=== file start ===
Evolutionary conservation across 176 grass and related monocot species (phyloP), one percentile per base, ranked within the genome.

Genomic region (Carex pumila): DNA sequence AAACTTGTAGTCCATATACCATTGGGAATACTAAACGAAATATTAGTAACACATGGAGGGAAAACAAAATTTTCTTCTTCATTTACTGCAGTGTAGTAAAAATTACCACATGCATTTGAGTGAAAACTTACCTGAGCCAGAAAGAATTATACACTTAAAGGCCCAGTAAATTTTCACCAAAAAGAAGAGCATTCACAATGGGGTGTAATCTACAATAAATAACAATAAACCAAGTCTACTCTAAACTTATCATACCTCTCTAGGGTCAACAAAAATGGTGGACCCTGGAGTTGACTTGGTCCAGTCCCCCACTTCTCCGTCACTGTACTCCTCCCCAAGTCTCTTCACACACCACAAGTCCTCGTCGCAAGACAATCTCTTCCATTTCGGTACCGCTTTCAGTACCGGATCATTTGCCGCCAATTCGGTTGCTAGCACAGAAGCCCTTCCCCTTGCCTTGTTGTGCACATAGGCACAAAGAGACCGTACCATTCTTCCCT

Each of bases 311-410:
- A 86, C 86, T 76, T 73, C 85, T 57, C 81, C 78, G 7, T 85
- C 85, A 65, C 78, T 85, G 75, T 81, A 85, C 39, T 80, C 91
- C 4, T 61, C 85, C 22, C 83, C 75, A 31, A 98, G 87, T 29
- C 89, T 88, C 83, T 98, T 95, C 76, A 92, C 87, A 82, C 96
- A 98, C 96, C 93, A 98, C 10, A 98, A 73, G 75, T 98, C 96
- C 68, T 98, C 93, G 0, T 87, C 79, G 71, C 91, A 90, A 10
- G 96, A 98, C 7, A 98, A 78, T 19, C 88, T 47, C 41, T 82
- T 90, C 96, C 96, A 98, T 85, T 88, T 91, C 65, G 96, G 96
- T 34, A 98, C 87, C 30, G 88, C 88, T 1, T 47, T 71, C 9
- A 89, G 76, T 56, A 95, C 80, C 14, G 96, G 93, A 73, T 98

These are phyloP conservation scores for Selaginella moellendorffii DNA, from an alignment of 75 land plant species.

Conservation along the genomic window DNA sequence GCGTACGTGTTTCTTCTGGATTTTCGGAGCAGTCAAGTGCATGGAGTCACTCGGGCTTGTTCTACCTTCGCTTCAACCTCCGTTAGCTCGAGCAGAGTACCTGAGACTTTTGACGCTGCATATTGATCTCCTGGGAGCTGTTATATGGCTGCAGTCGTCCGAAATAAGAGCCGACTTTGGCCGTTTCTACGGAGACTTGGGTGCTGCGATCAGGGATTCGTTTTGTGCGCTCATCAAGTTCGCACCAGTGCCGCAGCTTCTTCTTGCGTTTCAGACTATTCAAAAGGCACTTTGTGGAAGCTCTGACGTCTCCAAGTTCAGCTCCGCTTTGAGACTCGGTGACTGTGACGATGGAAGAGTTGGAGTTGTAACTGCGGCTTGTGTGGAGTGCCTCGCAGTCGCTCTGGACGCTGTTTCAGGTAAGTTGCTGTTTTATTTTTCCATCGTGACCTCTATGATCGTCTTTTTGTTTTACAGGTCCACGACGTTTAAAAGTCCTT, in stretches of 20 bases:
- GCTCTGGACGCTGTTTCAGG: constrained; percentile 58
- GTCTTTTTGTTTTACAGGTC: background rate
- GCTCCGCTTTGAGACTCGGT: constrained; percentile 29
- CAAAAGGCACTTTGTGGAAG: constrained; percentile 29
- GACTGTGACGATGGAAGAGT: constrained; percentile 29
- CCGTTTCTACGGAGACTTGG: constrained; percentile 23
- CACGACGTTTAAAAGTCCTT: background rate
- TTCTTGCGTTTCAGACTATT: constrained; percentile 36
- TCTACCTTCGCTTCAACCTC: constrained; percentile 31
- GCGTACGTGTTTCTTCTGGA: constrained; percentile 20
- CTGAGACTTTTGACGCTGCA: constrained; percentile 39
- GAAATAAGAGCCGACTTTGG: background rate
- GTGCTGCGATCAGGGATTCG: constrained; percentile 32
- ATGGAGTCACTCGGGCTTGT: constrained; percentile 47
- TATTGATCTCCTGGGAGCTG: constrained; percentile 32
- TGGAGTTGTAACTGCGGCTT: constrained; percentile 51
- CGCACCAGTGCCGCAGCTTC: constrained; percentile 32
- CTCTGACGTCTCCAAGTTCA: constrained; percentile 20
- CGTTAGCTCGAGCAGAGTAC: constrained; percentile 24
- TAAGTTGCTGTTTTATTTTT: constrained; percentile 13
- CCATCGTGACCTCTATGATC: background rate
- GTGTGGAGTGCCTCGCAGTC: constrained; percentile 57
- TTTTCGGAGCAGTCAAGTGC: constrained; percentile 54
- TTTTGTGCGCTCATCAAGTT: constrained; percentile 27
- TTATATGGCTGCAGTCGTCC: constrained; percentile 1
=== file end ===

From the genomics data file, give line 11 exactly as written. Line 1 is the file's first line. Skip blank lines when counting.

- T 90, C 96, C 96, A 98, T 85, T 88, T 91, C 65, G 96, G 96